The Abbey of St. Gall is still a magnificent structure, though it hasn’t been a monastery since the late 18th century. About 30 years after the ornate abbey church was constructed (and the medieval abbey demolished to make way for it), the prince-archbishopric of St. Gallen came to an end, and the monks dispersed for other abbeys in the region.
One of the things that has persisted is the Library (Stiftsbiblitek) of St. Gallen. Visitors can tour the Baroque Hall, where the library staff have displayed an array of manuscripts from their collection (about 15 of them). Of course, one cannot take photos in the library (someone might use flash!) But being Swiss, they are super-organized and have digitized many of their manuscripts, which are available online and with the iOS app “e-codices,” which is free and terrific. (Go ahead, get the app, then look under “Stiftsbibliotek St. Gallen” … you’ll be gone for hours!)
Just as a point of contrast, when we were going to be in Ireland a few years ago, I contacted the Royal Irish Academy and asked if the Cathac of St. Columcille (the earliest extant Irish manuscript anywhere…a psalter perhaps written by Columcille himself) was going to be on display when we were there. And here is their response: “It certainly can be…when are you coming?” So, when we wandered in, they showed it to us in a display case, then set us up at a workstation where we could see the digitized version. Then they said, “You know you’re not really allowed to take photos of it, but if you wanted a few snaps without flash, that would be okay.” And then they showed up with a little bag of postcards and bookmarks for us. And then we ran into Peter Harbison (THE authority on high crosses, who has an office there), and we chatted with him for a half-hour. Ah…Ireland…
Here is one of the manuscripts I saw and loved…and Irish-inspired Psalter from about 820, the Psalterium Gallicanum.
Though they weren’t Irish, they had contact with Irish monks who were traveling on the continent en route to Rome, and they were the recipients of Irish gospel books, psalters, and Latin grammar books (at which the Irish were expert!) brought by those roving Hibernians.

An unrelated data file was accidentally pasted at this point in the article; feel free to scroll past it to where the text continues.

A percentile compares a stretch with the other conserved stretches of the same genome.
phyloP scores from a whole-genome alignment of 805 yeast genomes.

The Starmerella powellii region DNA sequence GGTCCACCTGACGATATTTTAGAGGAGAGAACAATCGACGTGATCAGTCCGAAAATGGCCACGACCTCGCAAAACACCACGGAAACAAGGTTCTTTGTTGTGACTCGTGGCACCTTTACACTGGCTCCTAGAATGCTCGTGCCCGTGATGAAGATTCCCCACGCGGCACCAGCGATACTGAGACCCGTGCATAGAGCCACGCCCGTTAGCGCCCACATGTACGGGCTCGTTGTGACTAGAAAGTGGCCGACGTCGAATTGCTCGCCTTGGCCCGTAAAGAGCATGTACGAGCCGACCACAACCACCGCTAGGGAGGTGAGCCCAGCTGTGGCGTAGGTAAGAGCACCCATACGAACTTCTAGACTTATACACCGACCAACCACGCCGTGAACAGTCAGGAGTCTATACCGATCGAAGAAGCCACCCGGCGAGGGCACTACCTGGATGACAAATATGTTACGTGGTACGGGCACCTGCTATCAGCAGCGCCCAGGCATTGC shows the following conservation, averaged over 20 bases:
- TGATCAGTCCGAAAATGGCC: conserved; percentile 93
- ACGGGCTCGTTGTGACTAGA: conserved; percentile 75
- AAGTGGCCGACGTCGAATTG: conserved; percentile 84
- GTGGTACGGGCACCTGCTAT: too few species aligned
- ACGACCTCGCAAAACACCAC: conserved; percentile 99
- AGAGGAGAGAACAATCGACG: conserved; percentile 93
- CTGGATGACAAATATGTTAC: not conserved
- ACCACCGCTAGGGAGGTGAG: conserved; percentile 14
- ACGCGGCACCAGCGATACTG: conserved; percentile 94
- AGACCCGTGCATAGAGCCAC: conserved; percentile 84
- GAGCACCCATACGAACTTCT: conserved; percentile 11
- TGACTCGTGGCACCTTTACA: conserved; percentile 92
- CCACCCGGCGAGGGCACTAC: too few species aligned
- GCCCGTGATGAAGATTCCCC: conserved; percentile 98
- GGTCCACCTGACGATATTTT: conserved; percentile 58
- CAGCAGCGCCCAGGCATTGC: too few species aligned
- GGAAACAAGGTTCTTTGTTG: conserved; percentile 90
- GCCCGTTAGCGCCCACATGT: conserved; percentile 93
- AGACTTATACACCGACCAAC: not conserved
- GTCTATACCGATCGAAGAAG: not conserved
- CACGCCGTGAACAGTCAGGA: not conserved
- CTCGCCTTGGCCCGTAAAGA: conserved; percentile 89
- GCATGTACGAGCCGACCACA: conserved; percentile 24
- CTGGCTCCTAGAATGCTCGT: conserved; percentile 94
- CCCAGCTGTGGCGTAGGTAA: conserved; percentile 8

The cool thing about the collection here is that 1) the Reformers didn’t burn the abbey’s books; 2) They didn’t have Henry VIII to plunder their coffers and dissolve the monastery; 3) They didn’t have Cromwell; 4) Napoleon didn’t steal the books.
Today, the library has the largest collection of early Irish manuscripts on the continent. Fabulous. I’m going to include some of the illustrations of Codex Sangalliensis 51, an Irish gospel book from around 750, so after the Lindisfarne Gospels and before the Book of Kells. Think of this as the filling in the Oreo of Irish monastic manuscripts!
Compare this page to the famous Chi-Rho page of the Lindisfarne Gospels…not too far afield from one another!
Jesus in the center, with two-finger teaching pose. Usually he is holding a gospel book with the writing toward you, the reader, but not here. And if you look at the eyes of the Twelve underneath him, only one is looking toward us (top-center)…everyone else is looking at Jesus.
This page shows the crucifixion, with Longinus and Strepheton at the sides of Jesus and angels above his shoulders…very typical in Irish high crosses that came later than this manuscript.
The symbols of the gospel writers are seen in the four corners of this page (clockwise from top right): The man (Matthew), the od (Luke), the lion (Mark), and the eagle (John). BUT, the other animals have wings and talons, as if they’ve been bird-ified!
Okay, in my dreams, I would be able to spend weeks looking at manuscripts in St. Gallen and read them with my crappy, 35-year-out-of-date college Latin and my even crappier Koine Greek. But unless you are an academic (or probably the Bishop of St. Gallen), you’re out of luck.
BUT…check this out! It is a manuscript copy of the four canonical gospels, and it’s interlinear, meaning in two language, the original Greek and Latin translation (along with nice manuscript coloration). Yep, this is how the Irish saved civilization! This is probably the fourth-oldest surviving copy of all four gospels in one place. And it’s in St. Gallen.
The name of this manuscript is Codex Sangalliensis 48, but it has a code-name: “Codex Delta,” making is sound even more intriguing. This manuscript was written in about 850 by Irish monks in the last of Columbanus’s monasteries: Bobbio, Italy, but wound un in St. Gallen. This is the first page of the Gospel of John (the title is Euangelion kata Ioannon…the Gospel according to John) and the famous first phrase: “En arche en ho logos…In principio eras verbum…in the beginning was the word.”
I could go on and on (and I probably already have), but one last image. This is a later illustration from a book of saints’ lives, and it shows our Irish pals, Gall and Columbanus, making their way across the Bodensee (Lake of Constance). Beautiful. (And in a later episode, I’ll show you how this image mirrors mural art on the monastic island of Reichenau on the Bodensee.